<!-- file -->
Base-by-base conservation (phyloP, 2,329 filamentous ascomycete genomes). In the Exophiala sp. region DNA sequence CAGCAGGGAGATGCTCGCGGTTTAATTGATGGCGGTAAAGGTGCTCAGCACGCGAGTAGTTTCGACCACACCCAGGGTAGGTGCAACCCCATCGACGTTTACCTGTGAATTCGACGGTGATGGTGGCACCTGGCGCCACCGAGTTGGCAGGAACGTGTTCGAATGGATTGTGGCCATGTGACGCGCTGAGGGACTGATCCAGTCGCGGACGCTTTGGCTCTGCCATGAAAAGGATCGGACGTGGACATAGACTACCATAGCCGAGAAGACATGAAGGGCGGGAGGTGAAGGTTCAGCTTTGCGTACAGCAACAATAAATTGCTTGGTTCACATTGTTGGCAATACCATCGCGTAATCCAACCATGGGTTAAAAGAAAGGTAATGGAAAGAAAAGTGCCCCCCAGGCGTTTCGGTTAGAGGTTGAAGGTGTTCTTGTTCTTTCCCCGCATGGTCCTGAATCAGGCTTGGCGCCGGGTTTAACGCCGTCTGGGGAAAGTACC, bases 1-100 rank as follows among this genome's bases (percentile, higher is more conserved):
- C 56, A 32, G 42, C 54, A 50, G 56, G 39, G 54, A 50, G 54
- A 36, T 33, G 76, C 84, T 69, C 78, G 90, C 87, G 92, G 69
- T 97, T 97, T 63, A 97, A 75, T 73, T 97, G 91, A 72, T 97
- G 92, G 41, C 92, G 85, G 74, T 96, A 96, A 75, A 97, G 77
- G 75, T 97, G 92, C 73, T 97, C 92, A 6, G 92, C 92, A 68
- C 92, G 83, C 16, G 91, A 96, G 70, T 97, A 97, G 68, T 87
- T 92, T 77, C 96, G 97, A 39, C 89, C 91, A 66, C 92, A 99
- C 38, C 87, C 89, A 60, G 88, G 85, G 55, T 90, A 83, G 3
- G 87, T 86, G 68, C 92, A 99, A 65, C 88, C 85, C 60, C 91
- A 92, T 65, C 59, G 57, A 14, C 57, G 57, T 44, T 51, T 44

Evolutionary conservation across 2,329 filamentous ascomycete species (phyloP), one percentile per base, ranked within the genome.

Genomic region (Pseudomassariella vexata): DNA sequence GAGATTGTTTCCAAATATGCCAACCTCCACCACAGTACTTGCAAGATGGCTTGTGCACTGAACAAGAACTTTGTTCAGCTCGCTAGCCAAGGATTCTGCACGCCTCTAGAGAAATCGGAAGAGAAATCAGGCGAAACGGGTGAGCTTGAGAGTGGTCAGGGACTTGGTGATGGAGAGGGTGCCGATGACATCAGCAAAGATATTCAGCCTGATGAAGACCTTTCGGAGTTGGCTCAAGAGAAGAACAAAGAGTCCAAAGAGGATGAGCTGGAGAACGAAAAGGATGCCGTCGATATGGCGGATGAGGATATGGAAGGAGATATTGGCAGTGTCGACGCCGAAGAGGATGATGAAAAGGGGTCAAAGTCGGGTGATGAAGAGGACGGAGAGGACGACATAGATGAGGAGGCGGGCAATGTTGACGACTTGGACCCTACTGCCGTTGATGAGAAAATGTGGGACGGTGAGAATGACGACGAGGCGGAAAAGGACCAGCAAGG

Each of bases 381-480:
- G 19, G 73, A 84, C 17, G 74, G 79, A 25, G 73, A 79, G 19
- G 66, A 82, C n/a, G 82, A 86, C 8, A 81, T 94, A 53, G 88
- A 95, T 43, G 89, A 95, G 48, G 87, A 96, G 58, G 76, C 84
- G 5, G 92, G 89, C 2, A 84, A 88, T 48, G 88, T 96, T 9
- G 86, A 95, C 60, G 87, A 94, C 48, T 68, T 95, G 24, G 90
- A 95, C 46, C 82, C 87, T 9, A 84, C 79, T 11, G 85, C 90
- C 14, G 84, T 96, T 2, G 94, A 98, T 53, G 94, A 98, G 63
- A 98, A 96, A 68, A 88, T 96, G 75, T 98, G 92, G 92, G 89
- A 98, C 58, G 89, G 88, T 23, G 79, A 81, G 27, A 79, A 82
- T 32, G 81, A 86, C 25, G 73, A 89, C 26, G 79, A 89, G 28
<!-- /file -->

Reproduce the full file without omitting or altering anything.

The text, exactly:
Base-by-base conservation (phyloP, 2,329 filamentous ascomycete genomes). In the Exophiala sp. region DNA sequence CAGCAGGGAGATGCTCGCGGTTTAATTGATGGCGGTAAAGGTGCTCAGCACGCGAGTAGTTTCGACCACACCCAGGGTAGGTGCAACCCCATCGACGTTTACCTGTGAATTCGACGGTGATGGTGGCACCTGGCGCCACCGAGTTGGCAGGAACGTGTTCGAATGGATTGTGGCCATGTGACGCGCTGAGGGACTGATCCAGTCGCGGACGCTTTGGCTCTGCCATGAAAAGGATCGGACGTGGACATAGACTACCATAGCCGAGAAGACATGAAGGGCGGGAGGTGAAGGTTCAGCTTTGCGTACAGCAACAATAAATTGCTTGGTTCACATTGTTGGCAATACCATCGCGTAATCCAACCATGGGTTAAAAGAAAGGTAATGGAAAGAAAAGTGCCCCCCAGGCGTTTCGGTTAGAGGTTGAAGGTGTTCTTGTTCTTTCCCCGCATGGTCCTGAATCAGGCTTGGCGCCGGGTTTAACGCCGTCTGGGGAAAGTACC, bases 1-100 rank as follows among this genome's bases (percentile, higher is more conserved):
- C 56, A 32, G 42, C 54, A 50, G 56, G 39, G 54, A 50, G 54
- A 36, T 33, G 76, C 84, T 69, C 78, G 90, C 87, G 92, G 69
- T 97, T 97, T 63, A 97, A 75, T 73, T 97, G 91, A 72, T 97
- G 92, G 41, C 92, G 85, G 74, T 96, A 96, A 75, A 97, G 77
- G 75, T 97, G 92, C 73, T 97, C 92, A 6, G 92, C 92, A 68
- C 92, G 83, C 16, G 91, A 96, G 70, T 97, A 97, G 68, T 87
- T 92, T 77, C 96, G 97, A 39, C 89, C 91, A 66, C 92, A 99
- C 38, C 87, C 89, A 60, G 88, G 85, G 55, T 90, A 83, G 3
- G 87, T 86, G 68, C 92, A 99, A 65, C 88, C 85, C 60, C 91
- A 92, T 65, C 59, G 57, A 14, C 57, G 57, T 44, T 51, T 44

Evolutionary conservation across 2,329 filamentous ascomycete species (phyloP), one percentile per base, ranked within the genome.

Genomic region (Pseudomassariella vexata): DNA sequence GAGATTGTTTCCAAATATGCCAACCTCCACCACAGTACTTGCAAGATGGCTTGTGCACTGAACAAGAACTTTGTTCAGCTCGCTAGCCAAGGATTCTGCACGCCTCTAGAGAAATCGGAAGAGAAATCAGGCGAAACGGGTGAGCTTGAGAGTGGTCAGGGACTTGGTGATGGAGAGGGTGCCGATGACATCAGCAAAGATATTCAGCCTGATGAAGACCTTTCGGAGTTGGCTCAAGAGAAGAACAAAGAGTCCAAAGAGGATGAGCTGGAGAACGAAAAGGATGCCGTCGATATGGCGGATGAGGATATGGAAGGAGATATTGGCAGTGTCGACGCCGAAGAGGATGATGAAAAGGGGTCAAAGTCGGGTGATGAAGAGGACGGAGAGGACGACATAGATGAGGAGGCGGGCAATGTTGACGACTTGGACCCTACTGCCGTTGATGAGAAAATGTGGGACGGTGAGAATGACGACGAGGCGGAAAAGGACCAGCAAGG

Each of bases 381-480:
- G 19, G 73, A 84, C 17, G 74, G 79, A 25, G 73, A 79, G 19
- G 66, A 82, C n/a, G 82, A 86, C 8, A 81, T 94, A 53, G 88
- A 95, T 43, G 89, A 95, G 48, G 87, A 96, G 58, G 76, C 84
- G 5, G 92, G 89, C 2, A 84, A 88, T 48, G 88, T 96, T 9
- G 86, A 95, C 60, G 87, A 94, C 48, T 68, T 95, G 24, G 90
- A 95, C 46, C 82, C 87, T 9, A 84, C 79, T 11, G 85, C 90
- C 14, G 84, T 96, T 2, G 94, A 98, T 53, G 94, A 98, G 63
- A 98, A 96, A 68, A 88, T 96, G 75, T 98, G 92, G 92, G 89
- A 98, C 58, G 89, G 88, T 23, G 79, A 81, G 27, A 79, A 82
- T 32, G 81, A 86, C 25, G 73, A 89, C 26, G 79, A 89, G 28